Restaurant review: Fugakyu
Wednesday, December 15, 1999
Let me make this clear right off the bat: the word "Fugakyu" supposedly means "house of exquisite elegance" in Japanese. No matter what it means, though, I love how it sounds and it's become one of my favorite meaningless expressions. But for Boston's sushi lovers, it could even become a mantra.
Brookline's one-year-old Japanese/sushi house may not have the most poetic (or onomatopoetic) name in English. But once I'm in the restaurant, any derogatory thoughts I may have dissipate like so many clouds. It's a veritable city-state in here, with a bar, sushi bar, downstairs dining area with excellent booths, an upstairs dining room -- oh, and a private dining room, too. It's all blond wood and bamboo, very peaceful except for the giant videos playing on the upper walls. Bizarre, but oddly, they fit in.
Notice the fish tanks at the back of the place, behind the sushi bar? They're hardly beautiful, but that's because they're really killing fields. There aren't many places outside of Chinatown in this city where you're going to find your fish swimming so close to the time that it lands on your plate. (In fact, one of the owners also owns East Ocean City.) They're serious about their seafood here.
So after being amused by the name and amazed by the design, I settle into my seat and proceed to make yet another judgment error: I decide to try a little of everything. Well, you can't try everything here on one or even two visits. So learn from my mistake.
Just as they've blended natural earth tones and high-tech videos in the decor, so they've tried to find a balance between what they call nouveau Japanese with more classical dishes and sushi. I wanted to taste both, so on the first visit I made a lame attempt to "cover" the menu: sushi, fried tempura sushi, dumplings, shrimp beef rolls and a seafood hot pot called yosenabe.
I don't want to belabor the point, so listen up: Don't go for the nouveau stuff like the shrimp beef rolls or the shrimp tempura maki. The yosenabe, which is huge (it's a virtual subterranean ecosystem in a bowl), is amazing more for its size and scope than for its flavor. (It contains: a whole lobster, scallops, shrimp, striped bass, chicken, tofu, cellophane noodles, onions, cabbage, enoki mushrooms, shittakes, carrots, daikon and I'm certain I've left something out.) "It looks big," says the waiter, "but you can eat it all." Cute, but wrong. I take most of it home.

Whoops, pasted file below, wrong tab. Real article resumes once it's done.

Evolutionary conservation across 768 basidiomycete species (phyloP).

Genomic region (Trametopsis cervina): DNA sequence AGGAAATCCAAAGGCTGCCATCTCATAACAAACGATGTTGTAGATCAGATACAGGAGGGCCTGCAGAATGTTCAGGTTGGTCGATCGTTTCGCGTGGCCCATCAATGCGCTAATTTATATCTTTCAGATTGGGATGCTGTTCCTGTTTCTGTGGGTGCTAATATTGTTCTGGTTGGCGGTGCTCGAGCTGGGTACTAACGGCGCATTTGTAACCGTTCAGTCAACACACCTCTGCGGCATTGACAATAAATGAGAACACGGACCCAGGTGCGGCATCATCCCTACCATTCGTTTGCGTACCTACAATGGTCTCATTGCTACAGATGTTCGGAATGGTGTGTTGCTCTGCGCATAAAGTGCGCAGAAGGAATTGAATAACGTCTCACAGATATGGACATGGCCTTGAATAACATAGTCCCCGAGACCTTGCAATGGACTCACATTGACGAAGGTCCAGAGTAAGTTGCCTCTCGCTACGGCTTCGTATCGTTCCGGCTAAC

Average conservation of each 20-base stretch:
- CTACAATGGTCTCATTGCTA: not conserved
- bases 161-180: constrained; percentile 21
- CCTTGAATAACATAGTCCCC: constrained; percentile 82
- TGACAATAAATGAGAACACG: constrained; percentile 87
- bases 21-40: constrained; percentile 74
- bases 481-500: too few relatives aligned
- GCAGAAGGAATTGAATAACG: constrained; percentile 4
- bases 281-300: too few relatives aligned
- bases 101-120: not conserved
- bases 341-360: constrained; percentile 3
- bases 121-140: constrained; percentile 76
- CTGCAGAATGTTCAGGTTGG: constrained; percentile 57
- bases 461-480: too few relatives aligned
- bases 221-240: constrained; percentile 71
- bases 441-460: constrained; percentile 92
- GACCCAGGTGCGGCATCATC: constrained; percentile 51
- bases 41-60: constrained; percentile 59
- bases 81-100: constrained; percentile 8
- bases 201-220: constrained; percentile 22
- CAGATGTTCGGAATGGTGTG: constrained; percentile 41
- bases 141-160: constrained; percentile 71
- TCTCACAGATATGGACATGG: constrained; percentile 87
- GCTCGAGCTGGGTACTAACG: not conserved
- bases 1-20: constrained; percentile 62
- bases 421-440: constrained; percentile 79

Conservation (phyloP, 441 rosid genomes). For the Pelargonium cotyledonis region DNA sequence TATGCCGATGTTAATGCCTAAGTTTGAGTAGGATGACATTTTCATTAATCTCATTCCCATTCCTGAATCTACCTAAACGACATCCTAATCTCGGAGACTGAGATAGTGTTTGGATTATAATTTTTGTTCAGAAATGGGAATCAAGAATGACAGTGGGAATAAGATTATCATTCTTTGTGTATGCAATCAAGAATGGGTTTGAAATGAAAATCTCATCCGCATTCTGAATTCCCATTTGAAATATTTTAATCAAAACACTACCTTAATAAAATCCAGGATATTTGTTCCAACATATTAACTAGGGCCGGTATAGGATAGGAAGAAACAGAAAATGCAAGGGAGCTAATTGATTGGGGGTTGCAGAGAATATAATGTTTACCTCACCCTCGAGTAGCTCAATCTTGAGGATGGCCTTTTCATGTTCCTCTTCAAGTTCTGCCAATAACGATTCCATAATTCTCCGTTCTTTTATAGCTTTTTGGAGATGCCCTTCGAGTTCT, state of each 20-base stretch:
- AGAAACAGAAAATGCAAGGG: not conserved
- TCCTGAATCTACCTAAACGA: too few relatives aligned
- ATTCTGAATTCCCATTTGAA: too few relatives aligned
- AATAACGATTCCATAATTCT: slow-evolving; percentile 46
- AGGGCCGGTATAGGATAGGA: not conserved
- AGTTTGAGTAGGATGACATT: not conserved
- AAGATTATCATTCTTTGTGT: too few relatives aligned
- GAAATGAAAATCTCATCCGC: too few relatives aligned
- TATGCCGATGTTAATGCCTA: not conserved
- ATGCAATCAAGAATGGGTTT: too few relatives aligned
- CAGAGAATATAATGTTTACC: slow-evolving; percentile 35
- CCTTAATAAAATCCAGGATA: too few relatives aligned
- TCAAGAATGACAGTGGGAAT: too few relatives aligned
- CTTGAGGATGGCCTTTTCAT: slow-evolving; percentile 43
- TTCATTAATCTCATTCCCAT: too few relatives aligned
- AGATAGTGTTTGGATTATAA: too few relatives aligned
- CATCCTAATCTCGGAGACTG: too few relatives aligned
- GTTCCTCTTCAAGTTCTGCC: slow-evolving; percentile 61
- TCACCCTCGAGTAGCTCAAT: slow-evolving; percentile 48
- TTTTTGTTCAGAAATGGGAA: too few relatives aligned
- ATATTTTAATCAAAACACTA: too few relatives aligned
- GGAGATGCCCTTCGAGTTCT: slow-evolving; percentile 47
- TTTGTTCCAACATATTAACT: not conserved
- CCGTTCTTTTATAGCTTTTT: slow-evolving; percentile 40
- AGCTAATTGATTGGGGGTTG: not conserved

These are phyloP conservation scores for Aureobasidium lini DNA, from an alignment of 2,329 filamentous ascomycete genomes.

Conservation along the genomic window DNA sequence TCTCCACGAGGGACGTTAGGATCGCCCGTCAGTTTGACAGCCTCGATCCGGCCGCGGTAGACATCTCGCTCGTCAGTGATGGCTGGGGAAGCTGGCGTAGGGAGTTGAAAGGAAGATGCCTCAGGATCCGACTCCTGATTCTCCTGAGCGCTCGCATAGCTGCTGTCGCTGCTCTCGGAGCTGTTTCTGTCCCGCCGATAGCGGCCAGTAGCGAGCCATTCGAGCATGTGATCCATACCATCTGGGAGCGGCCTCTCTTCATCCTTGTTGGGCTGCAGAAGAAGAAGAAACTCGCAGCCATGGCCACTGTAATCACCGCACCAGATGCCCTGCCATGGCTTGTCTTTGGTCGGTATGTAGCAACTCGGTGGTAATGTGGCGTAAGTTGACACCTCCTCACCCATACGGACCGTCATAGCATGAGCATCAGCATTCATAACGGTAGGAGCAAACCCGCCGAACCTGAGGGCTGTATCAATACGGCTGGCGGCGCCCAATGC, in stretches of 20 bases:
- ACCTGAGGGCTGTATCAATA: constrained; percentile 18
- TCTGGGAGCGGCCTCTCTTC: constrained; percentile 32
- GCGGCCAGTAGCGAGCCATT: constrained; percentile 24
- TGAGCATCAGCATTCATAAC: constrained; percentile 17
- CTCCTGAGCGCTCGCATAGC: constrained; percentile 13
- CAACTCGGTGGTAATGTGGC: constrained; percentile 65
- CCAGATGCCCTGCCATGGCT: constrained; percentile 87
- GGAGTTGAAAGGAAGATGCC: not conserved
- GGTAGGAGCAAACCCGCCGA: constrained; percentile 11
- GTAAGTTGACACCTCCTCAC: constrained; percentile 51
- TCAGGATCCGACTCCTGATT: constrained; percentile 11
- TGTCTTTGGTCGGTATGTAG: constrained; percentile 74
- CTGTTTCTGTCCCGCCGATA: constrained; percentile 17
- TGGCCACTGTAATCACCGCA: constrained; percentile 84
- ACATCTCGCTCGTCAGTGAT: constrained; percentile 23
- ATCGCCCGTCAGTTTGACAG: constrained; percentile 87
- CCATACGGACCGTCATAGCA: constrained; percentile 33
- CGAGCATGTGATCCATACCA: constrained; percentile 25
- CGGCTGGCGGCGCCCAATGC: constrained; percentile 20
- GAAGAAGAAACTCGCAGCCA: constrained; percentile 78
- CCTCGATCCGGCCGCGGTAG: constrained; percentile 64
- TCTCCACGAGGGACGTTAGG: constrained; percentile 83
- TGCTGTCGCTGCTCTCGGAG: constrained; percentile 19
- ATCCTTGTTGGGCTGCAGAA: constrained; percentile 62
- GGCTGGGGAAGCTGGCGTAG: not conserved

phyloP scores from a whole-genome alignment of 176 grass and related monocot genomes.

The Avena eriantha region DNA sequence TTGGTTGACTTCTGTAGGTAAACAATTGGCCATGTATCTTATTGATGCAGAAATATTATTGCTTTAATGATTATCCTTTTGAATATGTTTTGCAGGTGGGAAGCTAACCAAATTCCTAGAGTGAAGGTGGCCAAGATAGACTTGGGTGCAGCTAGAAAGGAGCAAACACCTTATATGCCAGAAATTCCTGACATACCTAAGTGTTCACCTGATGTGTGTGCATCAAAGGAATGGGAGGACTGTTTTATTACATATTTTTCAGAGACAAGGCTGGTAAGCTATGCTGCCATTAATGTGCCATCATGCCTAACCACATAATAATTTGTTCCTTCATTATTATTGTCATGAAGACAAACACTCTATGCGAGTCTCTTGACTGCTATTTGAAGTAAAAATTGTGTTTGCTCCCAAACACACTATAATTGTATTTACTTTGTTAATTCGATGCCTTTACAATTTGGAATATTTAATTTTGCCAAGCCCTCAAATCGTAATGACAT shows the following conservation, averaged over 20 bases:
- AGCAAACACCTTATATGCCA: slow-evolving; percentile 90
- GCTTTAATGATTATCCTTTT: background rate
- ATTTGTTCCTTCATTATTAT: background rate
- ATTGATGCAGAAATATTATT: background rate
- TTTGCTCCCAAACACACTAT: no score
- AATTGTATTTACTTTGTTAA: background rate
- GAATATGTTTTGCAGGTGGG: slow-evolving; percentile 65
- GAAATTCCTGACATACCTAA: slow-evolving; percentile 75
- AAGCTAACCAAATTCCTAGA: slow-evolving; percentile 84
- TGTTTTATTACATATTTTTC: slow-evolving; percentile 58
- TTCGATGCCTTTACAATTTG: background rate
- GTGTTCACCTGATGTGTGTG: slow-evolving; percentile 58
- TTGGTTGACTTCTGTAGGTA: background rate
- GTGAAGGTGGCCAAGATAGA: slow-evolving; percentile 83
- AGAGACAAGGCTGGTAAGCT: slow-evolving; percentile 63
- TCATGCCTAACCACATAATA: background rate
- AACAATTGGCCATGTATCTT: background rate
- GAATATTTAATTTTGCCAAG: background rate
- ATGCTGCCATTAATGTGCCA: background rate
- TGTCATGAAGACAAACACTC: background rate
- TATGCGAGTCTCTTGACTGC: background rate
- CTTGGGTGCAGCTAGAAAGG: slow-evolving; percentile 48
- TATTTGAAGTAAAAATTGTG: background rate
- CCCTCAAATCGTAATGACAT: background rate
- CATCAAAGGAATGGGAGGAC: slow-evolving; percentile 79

On the way out the door, I see two acquaintances at a nearby table who have a boatload of sushi on their table -- you know, a tray in the shape of a boat -- so I go over to investigate. One of them, a doctor, says when she used to get off work at 11pm, she and her doctor friends would come here for sushi (they're open until 2am). Dining on raw fish as midnight draws nigh - this is as cosmopolitan as Boston gets. "Get the sushi the next time," she advises.
So I do.
The next time I, too, try a boatload of sushi, but it's on a regular tray. No problem. Every single piece is so fresh and perfect, I don't care what they serve it on. Even my snobby New York sushi-loving friend (he prefers to be called "discriminating") is impressed by the quality. Now that's something.
Sushi-making is, of course, an art. The good sushi chef takes a piece of raw fish and elevates it, turning it into an edible tableau with a series of crucial decisions and deft turns with a knife. The use of just a few other elements - rice, wasabi, perhaps some nori or vegetable (for maki) - changes the presentation, taste and texture in brilliant and delicious ways.
We try two of the four different kinds of tuna offered: the fatty tuna (chu-toro) and the maguro, the yellow tail both in sushi and maki, sea eel (anago), pickled mackerel (saba), squid (ika), octopus (tako) and the salmon roe (ikura), which we order with a quail egg. Every bite is wonderful. It's smooth, delicate, clean-tasting. Fugakyu has some of the best sushi in Boston.
Name notwithstanding, Fugakyu proves the adage, "Build it and they will come." The place is packed even on a Monday night. After having gorged myself on all the sushi I could handle, I can see why.